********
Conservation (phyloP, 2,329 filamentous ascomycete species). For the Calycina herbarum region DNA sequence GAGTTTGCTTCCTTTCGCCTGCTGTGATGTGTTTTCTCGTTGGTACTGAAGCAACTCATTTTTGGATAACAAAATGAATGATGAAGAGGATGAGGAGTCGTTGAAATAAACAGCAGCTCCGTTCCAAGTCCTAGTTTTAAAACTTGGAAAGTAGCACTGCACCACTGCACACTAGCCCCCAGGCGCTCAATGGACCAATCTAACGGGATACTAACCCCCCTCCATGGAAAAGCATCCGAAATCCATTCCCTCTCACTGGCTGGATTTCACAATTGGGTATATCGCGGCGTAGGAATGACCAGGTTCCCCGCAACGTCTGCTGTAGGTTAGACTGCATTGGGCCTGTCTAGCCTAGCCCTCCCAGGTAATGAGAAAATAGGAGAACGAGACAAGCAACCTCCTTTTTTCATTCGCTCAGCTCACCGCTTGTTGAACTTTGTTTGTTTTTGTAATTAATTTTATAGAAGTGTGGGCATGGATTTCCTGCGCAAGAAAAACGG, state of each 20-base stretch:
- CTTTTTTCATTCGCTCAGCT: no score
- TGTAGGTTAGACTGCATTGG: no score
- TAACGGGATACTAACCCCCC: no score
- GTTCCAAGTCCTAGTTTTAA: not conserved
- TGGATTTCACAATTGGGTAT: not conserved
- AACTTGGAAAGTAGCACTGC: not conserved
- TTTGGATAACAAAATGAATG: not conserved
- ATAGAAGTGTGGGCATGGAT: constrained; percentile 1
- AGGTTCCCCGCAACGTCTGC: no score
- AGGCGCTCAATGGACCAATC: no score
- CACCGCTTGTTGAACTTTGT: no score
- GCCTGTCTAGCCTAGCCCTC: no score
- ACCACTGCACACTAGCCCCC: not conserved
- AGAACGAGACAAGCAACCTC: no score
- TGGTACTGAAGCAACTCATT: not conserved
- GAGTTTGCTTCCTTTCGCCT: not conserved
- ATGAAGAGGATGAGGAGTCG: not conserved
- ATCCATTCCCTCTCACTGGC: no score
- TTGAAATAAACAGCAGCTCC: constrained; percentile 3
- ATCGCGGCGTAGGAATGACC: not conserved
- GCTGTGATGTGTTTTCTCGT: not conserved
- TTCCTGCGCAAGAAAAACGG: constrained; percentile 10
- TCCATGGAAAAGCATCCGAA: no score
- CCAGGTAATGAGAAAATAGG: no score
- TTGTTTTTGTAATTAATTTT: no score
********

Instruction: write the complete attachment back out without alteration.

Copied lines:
Conservation (phyloP, 2,329 filamentous ascomycete species). For the Calycina herbarum region DNA sequence GAGTTTGCTTCCTTTCGCCTGCTGTGATGTGTTTTCTCGTTGGTACTGAAGCAACTCATTTTTGGATAACAAAATGAATGATGAAGAGGATGAGGAGTCGTTGAAATAAACAGCAGCTCCGTTCCAAGTCCTAGTTTTAAAACTTGGAAAGTAGCACTGCACCACTGCACACTAGCCCCCAGGCGCTCAATGGACCAATCTAACGGGATACTAACCCCCCTCCATGGAAAAGCATCCGAAATCCATTCCCTCTCACTGGCTGGATTTCACAATTGGGTATATCGCGGCGTAGGAATGACCAGGTTCCCCGCAACGTCTGCTGTAGGTTAGACTGCATTGGGCCTGTCTAGCCTAGCCCTCCCAGGTAATGAGAAAATAGGAGAACGAGACAAGCAACCTCCTTTTTTCATTCGCTCAGCTCACCGCTTGTTGAACTTTGTTTGTTTTTGTAATTAATTTTATAGAAGTGTGGGCATGGATTTCCTGCGCAAGAAAAACGG, state of each 20-base stretch:
- CTTTTTTCATTCGCTCAGCT: no score
- TGTAGGTTAGACTGCATTGG: no score
- TAACGGGATACTAACCCCCC: no score
- GTTCCAAGTCCTAGTTTTAA: not conserved
- TGGATTTCACAATTGGGTAT: not conserved
- AACTTGGAAAGTAGCACTGC: not conserved
- TTTGGATAACAAAATGAATG: not conserved
- ATAGAAGTGTGGGCATGGAT: constrained; percentile 1
- AGGTTCCCCGCAACGTCTGC: no score
- AGGCGCTCAATGGACCAATC: no score
- CACCGCTTGTTGAACTTTGT: no score
- GCCTGTCTAGCCTAGCCCTC: no score
- ACCACTGCACACTAGCCCCC: not conserved
- AGAACGAGACAAGCAACCTC: no score
- TGGTACTGAAGCAACTCATT: not conserved
- GAGTTTGCTTCCTTTCGCCT: not conserved
- ATGAAGAGGATGAGGAGTCG: not conserved
- ATCCATTCCCTCTCACTGGC: no score
- TTGAAATAAACAGCAGCTCC: constrained; percentile 3
- ATCGCGGCGTAGGAATGACC: not conserved
- GCTGTGATGTGTTTTCTCGT: not conserved
- TTCCTGCGCAAGAAAAACGG: constrained; percentile 10
- TCCATGGAAAAGCATCCGAA: no score
- CCAGGTAATGAGAAAATAGG: no score
- TTGTTTTTGTAATTAATTTT: no score